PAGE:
The sun slowly emerges from the horizon, only to find its rays blocked by the heavy clouds that smother the sky and cry heavy tears upon the dirt, turning it into a thick mud that grasps our boots and leaves detailed imprints in our wake. Though its morning, the most of us have barely had an hours sleep. Men in green and brown splattered uniforms crouch around me, each looking through bloodshot and heavy lidded eyes, that shine like diamonds through their grimy skin.
The rain falls steadily, the wind blowing it diagonally so that not even the brim of helmets stops it pouring into your eyes, over your lips, down your chin and across the drenched uniforms. No one speaks to each other, the dawn is more than silent, and I lean back on the soft wall of the trench and reach frozen fingers into my sopping back pocket.
My fingers retrieve the damp square of material, and I unfold it slowly, to see her face again. To feel the light of her smile provide me with courage and to remind me of her beauty. The photo sits nestled among the material in my hand, smiling up at me, and making the sting of homesickness even more unbearable.
“Please don’t go” she had pleaded. “Please.”
“If I don’t then I’m just a coward aren’t I?” I replied.
She stared down into her tea, now cold, and stirred it around with the spoon. It clinked softly against the sides of the cup.
“But If you do go, you either don’t come back, or you come back a murderer, don’t you?” she whispered.
I looked down at my hands, clean finger nails and smooth white skin. Clasped in my lap.
The memory faded, and I focused on the picture once more, my hands now filthy with grunge and nails filled with black dirt. A rain drop fell on the picture, hesitated on her face and then glided from the photograph to meet the mud.
“Time to go” said a voice that penetrated my thoughts. “Your out front”
The lieutenant glanced down at me, his top lip pulled back slightly in a grimace, his top row of teeth coruscating out of his muddy face and his eyes almost jaded underneath his thick brows.
I fold the material up, casting her face into darkness again, and tuck her securely into my pocket.
“Sir.” I reply, moving slowly to the sloped entrance of the trench, the most vulnerable position. If the enemy floods over the hill in front of us, the man stationed at the entrance has to shoot as many down as he can before he is shot down.
I lay on my stomach and position my M-16 rifle close to me, and slide my hands up the wet neck of it to wipe the mud away. My finger slips slightly on the trigger.
They’d be here soon, it was growing lighter despite the heavy rain. They would be moving behind the hill now, creeping, ready to try and push through our defences again.
Quietly we waited.
Minutes later they came, using rocks and abandoned flooded trenches as cover. The first bullet fired from the soldier just behind me, slicing through the previously silent air and piercing through one of the oncoming soldiers. Gun fire filled the air now, and men fell, spread eagle upon the muck. Sinking into the gripping mud, with blood blossoming over thin uniforms. I could only see the approaching enemy falling, but from behind me I heard ally soldiers feel the sting of bullets and heard the thump as the mud claimed more broken victims.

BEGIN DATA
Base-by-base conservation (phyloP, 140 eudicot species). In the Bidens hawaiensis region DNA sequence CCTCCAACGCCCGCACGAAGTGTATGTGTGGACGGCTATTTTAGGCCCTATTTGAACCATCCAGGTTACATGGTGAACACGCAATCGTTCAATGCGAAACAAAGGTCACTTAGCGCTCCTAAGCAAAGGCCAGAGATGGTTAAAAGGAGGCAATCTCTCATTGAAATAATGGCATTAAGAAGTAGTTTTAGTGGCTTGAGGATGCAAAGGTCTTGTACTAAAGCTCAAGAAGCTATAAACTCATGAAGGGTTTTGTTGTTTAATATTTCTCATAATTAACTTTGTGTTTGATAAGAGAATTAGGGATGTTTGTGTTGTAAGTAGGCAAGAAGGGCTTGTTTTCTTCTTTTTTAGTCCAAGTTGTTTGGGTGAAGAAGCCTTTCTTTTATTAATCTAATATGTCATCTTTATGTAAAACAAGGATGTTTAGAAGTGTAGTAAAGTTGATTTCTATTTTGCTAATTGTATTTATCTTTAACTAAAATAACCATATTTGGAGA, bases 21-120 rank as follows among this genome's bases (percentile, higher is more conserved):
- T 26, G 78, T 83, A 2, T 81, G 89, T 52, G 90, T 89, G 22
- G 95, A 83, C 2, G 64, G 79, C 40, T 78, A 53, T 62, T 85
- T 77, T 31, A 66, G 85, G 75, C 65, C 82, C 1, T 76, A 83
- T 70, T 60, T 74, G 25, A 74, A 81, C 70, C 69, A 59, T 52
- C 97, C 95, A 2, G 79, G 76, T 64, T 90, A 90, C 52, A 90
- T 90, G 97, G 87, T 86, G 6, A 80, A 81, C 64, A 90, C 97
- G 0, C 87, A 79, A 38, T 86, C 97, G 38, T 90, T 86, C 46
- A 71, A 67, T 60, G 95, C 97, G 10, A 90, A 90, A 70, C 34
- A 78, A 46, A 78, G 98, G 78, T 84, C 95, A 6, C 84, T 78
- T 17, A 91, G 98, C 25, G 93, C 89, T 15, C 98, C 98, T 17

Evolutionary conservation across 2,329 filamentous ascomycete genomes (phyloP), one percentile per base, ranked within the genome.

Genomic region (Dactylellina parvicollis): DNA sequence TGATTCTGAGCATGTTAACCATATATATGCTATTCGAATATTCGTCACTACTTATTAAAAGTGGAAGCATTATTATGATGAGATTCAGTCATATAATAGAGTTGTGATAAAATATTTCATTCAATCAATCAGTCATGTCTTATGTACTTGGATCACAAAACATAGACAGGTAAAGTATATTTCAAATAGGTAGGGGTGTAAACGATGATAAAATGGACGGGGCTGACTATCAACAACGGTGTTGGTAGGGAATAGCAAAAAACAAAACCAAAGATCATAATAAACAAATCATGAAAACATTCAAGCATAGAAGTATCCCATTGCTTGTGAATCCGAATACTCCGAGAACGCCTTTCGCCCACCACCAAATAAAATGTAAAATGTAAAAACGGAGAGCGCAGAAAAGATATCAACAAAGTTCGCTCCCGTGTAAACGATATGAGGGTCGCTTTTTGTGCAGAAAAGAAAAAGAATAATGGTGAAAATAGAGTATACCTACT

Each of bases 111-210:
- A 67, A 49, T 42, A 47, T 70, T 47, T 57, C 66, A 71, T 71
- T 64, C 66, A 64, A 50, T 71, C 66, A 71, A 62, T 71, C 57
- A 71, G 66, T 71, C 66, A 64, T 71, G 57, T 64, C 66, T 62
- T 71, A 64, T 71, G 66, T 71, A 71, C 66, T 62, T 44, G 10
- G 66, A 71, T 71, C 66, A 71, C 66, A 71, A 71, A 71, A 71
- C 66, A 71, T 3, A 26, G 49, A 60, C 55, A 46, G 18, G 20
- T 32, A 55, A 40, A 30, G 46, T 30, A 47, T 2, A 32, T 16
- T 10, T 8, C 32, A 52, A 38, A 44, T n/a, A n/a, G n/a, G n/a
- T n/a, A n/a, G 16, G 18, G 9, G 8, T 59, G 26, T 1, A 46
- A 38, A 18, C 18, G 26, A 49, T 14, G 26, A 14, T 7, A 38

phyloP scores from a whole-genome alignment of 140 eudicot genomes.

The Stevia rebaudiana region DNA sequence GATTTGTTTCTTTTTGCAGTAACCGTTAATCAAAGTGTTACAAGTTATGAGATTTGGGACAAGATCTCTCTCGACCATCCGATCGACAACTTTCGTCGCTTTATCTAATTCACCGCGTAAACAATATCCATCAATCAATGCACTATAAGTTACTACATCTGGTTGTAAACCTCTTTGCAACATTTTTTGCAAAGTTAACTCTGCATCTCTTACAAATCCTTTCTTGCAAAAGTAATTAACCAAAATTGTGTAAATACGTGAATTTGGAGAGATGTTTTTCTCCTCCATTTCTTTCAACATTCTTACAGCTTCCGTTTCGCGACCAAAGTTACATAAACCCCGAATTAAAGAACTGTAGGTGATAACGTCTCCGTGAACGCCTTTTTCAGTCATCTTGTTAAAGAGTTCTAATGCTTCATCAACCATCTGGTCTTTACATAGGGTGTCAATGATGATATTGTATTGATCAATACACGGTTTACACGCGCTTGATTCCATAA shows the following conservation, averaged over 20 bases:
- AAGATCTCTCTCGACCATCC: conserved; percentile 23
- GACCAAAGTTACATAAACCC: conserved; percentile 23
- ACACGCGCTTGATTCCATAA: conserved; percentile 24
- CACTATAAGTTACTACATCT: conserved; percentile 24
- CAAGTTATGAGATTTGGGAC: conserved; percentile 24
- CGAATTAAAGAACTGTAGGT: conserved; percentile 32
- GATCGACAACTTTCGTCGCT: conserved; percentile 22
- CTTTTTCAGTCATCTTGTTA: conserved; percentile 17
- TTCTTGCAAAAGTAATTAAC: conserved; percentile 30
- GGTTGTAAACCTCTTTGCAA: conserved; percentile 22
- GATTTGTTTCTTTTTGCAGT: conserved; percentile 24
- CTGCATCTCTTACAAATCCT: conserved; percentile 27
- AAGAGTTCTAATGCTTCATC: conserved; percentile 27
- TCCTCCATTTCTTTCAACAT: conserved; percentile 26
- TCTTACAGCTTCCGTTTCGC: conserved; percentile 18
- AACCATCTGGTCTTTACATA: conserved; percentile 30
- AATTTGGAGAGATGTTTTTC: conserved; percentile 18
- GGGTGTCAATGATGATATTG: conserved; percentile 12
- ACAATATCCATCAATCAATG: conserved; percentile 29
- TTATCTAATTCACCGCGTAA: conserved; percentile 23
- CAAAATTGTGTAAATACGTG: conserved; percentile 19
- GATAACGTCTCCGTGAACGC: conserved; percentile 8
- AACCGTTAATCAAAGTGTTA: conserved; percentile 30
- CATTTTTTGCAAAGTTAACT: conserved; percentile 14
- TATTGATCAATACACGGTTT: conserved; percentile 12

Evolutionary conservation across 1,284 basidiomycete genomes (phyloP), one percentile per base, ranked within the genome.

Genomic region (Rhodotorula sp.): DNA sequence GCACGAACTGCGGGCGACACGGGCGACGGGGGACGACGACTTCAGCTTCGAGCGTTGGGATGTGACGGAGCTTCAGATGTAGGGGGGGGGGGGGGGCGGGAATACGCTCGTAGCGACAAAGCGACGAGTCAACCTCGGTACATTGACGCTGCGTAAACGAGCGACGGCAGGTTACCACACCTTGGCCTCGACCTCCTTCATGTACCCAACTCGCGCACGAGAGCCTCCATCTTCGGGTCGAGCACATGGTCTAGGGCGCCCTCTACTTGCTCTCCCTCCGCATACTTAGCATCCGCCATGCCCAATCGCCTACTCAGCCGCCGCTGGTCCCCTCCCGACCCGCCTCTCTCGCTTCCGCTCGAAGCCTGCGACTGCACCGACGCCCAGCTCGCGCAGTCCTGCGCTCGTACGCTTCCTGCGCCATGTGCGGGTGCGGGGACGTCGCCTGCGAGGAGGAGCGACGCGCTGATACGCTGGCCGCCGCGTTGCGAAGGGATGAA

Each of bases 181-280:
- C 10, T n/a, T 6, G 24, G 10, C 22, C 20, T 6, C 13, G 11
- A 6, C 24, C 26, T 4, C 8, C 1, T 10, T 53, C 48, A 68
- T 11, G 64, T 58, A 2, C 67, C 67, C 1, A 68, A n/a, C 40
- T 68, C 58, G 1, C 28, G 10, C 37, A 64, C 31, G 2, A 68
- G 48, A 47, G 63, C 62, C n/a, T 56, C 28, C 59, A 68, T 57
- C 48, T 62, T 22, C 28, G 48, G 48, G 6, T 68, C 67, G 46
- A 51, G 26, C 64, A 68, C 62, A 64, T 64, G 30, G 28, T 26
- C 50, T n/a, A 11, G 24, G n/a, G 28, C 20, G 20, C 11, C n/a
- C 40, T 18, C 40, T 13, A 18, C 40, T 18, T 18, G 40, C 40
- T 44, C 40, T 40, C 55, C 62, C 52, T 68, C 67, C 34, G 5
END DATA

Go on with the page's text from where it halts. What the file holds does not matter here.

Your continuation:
A soldier sprang into my range and my finger pressed down on the trigger, releasing a bullet from the chamber. The soldier stumbled backwards, before slumping to the ground, a hole blown right through his life. Distracted, I watched as his spreading crimson mixed with the current of rain water as it trickled down the slope, and was soaked up hungrily by my uniform. I didn’t even know this man, and already his blood stained my clothes.
Pooled around me.
A blast suddenly screamed into my ear drums behind me, the force of It threw me forwards into the open.
They had thrown grenades at close range. Even if it killed them in the process they didn’t care as long as they took us with them. I saw as the earth pulled itself apart, as men were submerged in the blast and limbs ran from their owners. But I had been blasted to safety.
And then it seemed, in seconds it was over.
I stood, looking around at the shattered mosaic of soldiers surrounding me, eyes open reflecting the grey sky above, but no longer did they see it. Though they had died beneath it. The puddles were now red and murky, filled with wasted life. How could I be the only one?
I turned to see myself standing in the mud, confusion and pain etched into my face, rifle still raised and finger shaking on the trigger.
And then in that split second I realised.
Another, just like me, standing awkwardly in the bloodbath. Pointing his rifle at me, as I did at him. Almost as if I pointed it at my reflection.
In that split second I realised, that the only thing that made us recognise we had to kill each other was the colour of our uniforms. He was just another pawn sent to the front line to kill or be killed, to protect a country that didn’t even know our names.
He was no differen't to me.
Nothing personal had caused us men to kill each other, and underneath his uniform and underneath mine we were just that. Men. Equal.
We stared at each other, no anger in our eyes, only confusion and sadness.
The clouds parted and sun rays penetrated the tattered scene around us. Warmed my pale cold skin, and cast light on the small distance between us.
“You either don’t come back or you come back a murderer.” she had told me.
A shot sounded.
All rights belong to its author. It was published on e-Stories.org by demand of Abbey Thompson.
Published on e-Stories.org on 30.08.2010.